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What participants choose to bring to a potluck can reflect their tastes, but it can also be a function of their level of kitchen prowess or a tight schedule. Planning the group endeavor can make a big difference.
A successful potluck will invariably have a ringleader, someone who keeps a list of needs—salad, paper plates, desserts—and recruits cooks to help fill the holes. Have you ever been to a potluck that wasn’t coordinated, and everyone brought a dessert or there were 13 salads and no dessert?
I’ve been a member of a couple of supper clubs that met once a month for a potluck. The most fun and enjoyable meals were those that had themes (New Orleans Night, Dinner on the Mediterranean, Peasant Food). Those themes pushed me and the other cooks in the group to find recipes that fit.
If you’re called upon to fill a niche for a potluck meal, you might keep this recipe in mind. I first enjoyed it courtesy of my then-future wife, Lisa. It was the feature of the first meal she prepared for me almost 10 happy years ago.
While it wasn’t part of a potluck, this casserole has what I consider the essentials of a good potluck dish: It’s inexpensive to make, simple to put together and easy to transport and keep warm. And it doesn’t require meat, pleasing even the vegetarians in the crowd.
1 red bell pepper, seeded and chopped
1 green bell pepper, seeded and chopped
1 large yellow onion, chopped
3 cloves garlic, minced
3 tablespoons olive oil
1 teaspoon chili powder
1 teaspoon black pepper
1/2 teaspoon salt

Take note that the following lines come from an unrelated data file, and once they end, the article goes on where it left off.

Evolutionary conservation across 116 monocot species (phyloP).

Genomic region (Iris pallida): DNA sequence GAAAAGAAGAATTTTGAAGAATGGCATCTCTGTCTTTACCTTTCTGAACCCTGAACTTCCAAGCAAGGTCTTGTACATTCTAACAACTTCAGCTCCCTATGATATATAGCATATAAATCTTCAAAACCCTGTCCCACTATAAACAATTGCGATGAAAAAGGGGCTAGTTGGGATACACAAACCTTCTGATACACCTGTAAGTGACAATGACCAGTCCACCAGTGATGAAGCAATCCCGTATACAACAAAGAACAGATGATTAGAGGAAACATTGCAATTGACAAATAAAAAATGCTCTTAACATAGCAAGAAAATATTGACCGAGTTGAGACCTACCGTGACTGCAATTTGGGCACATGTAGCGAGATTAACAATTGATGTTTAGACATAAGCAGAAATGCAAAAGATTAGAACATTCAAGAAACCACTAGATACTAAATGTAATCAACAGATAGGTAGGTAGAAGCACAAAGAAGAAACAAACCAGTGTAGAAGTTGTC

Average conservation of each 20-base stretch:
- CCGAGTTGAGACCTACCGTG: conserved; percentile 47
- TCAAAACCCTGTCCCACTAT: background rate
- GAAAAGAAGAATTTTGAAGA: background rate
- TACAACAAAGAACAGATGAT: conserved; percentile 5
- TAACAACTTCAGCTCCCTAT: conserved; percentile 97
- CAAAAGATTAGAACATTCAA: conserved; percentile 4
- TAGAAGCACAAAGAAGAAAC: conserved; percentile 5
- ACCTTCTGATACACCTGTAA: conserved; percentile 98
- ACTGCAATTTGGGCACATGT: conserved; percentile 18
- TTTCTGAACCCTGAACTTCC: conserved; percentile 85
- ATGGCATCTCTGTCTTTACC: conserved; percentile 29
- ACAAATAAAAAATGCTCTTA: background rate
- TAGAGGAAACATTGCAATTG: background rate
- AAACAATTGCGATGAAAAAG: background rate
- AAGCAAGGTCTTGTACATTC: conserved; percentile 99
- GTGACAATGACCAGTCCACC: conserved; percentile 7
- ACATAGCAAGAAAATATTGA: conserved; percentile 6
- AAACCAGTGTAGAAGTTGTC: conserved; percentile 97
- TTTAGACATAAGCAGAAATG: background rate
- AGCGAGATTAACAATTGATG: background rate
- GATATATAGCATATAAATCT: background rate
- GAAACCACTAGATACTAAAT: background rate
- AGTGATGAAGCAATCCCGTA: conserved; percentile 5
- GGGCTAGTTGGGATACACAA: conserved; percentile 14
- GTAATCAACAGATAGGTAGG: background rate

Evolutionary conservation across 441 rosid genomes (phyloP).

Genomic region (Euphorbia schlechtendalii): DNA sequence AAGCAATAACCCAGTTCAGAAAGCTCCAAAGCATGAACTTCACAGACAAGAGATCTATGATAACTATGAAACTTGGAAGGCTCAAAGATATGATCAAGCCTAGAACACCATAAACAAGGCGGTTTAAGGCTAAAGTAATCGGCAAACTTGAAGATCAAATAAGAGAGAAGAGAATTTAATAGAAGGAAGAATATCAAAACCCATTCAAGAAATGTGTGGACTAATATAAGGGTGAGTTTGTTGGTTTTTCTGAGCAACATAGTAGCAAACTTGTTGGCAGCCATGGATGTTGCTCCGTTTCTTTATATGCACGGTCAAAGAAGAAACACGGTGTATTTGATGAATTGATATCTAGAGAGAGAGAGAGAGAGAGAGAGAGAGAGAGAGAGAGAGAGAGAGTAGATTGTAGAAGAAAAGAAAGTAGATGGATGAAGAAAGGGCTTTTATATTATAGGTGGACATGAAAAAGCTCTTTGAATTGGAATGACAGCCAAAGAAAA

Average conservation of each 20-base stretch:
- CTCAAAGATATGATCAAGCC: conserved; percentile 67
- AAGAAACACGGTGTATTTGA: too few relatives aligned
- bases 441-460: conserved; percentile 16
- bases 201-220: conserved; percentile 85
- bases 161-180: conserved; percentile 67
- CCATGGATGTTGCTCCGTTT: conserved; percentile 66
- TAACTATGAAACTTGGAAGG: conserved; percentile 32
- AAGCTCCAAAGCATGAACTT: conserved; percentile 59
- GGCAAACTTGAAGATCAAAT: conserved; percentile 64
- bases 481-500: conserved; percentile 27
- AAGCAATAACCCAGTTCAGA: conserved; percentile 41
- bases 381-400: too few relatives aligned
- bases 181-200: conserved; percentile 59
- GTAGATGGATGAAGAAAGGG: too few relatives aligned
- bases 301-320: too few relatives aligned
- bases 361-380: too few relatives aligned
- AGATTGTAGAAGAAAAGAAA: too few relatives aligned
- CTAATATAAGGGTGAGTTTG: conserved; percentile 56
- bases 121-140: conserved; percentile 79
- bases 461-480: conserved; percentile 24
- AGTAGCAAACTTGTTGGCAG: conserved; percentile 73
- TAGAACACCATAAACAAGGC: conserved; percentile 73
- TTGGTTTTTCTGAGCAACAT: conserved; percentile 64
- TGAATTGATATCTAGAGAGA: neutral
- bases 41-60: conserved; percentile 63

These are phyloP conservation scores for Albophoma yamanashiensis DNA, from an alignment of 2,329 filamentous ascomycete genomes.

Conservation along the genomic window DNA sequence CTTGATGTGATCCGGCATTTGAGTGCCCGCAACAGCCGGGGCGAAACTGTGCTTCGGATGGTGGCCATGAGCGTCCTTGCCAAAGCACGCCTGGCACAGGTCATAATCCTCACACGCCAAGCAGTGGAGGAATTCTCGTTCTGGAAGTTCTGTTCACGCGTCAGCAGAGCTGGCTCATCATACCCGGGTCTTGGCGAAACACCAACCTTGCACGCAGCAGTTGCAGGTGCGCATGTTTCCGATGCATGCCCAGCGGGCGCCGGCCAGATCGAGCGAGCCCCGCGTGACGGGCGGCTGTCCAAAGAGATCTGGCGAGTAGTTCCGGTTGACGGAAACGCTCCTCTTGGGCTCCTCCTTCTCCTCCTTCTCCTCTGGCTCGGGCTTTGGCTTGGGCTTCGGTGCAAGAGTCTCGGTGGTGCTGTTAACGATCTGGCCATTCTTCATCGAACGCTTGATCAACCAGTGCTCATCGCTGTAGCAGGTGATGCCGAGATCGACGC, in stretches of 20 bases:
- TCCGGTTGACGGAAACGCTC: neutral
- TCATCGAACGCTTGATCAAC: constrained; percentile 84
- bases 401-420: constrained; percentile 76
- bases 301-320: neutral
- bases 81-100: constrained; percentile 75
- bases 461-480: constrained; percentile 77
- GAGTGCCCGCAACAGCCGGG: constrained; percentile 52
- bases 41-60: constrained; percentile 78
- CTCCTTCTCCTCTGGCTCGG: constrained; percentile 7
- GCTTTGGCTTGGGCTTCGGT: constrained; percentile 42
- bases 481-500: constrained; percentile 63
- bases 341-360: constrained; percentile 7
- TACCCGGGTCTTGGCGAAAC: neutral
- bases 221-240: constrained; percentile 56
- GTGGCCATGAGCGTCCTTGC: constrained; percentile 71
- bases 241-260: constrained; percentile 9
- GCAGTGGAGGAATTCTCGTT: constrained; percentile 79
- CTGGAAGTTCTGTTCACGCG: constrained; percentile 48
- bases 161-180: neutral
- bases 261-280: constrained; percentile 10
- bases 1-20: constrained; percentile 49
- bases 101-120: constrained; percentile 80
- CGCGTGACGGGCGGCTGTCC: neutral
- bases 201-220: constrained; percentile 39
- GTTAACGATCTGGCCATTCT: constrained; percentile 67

1 can (11 ounces) cream of celery soup
1 can (10 ounces) tomatoes and green chiles
2 cups frozen corn kernels
18 corn tortillas
4 cans (15 ounces each) black beans, drained
2 cups shredded Colby jack cheese
Tortilla chips (optional)
In 2-quart pot, sauté bell peppers, onion and garlic in olive oil until vegetables begin to soften, about 5 minutes. Stir in chili powder, black pepper, salt and soup with half a can of water. Add tomatoes and chiles and corn. Open cans of black beans. If juice is thin, drain most of it off and add beans to soup mixture. If juice is thick, add all to soup mixture. Meanwhile, spray 2-quart casserole dish with cooking spray. Line bottom with six of the tortillas. Spread a third of bean mixture over tortillas. Add second layer of tortillas and spread another third of bean mixture on top. Add third layer of tortillas. Top with remaining bean mixture, then cheese. Crumble a handful of tortilla chips on top, if desired. Bake at 350 degrees for 30 to 45 minutes or until bubbly.
Servings: 12. Serving size: 1 cup. Per serving: 319 calories, 13.4 g protein, 11.6 g fat, 41.8 g carbohydrates, 728 mg sodium, 20 mg cholesterol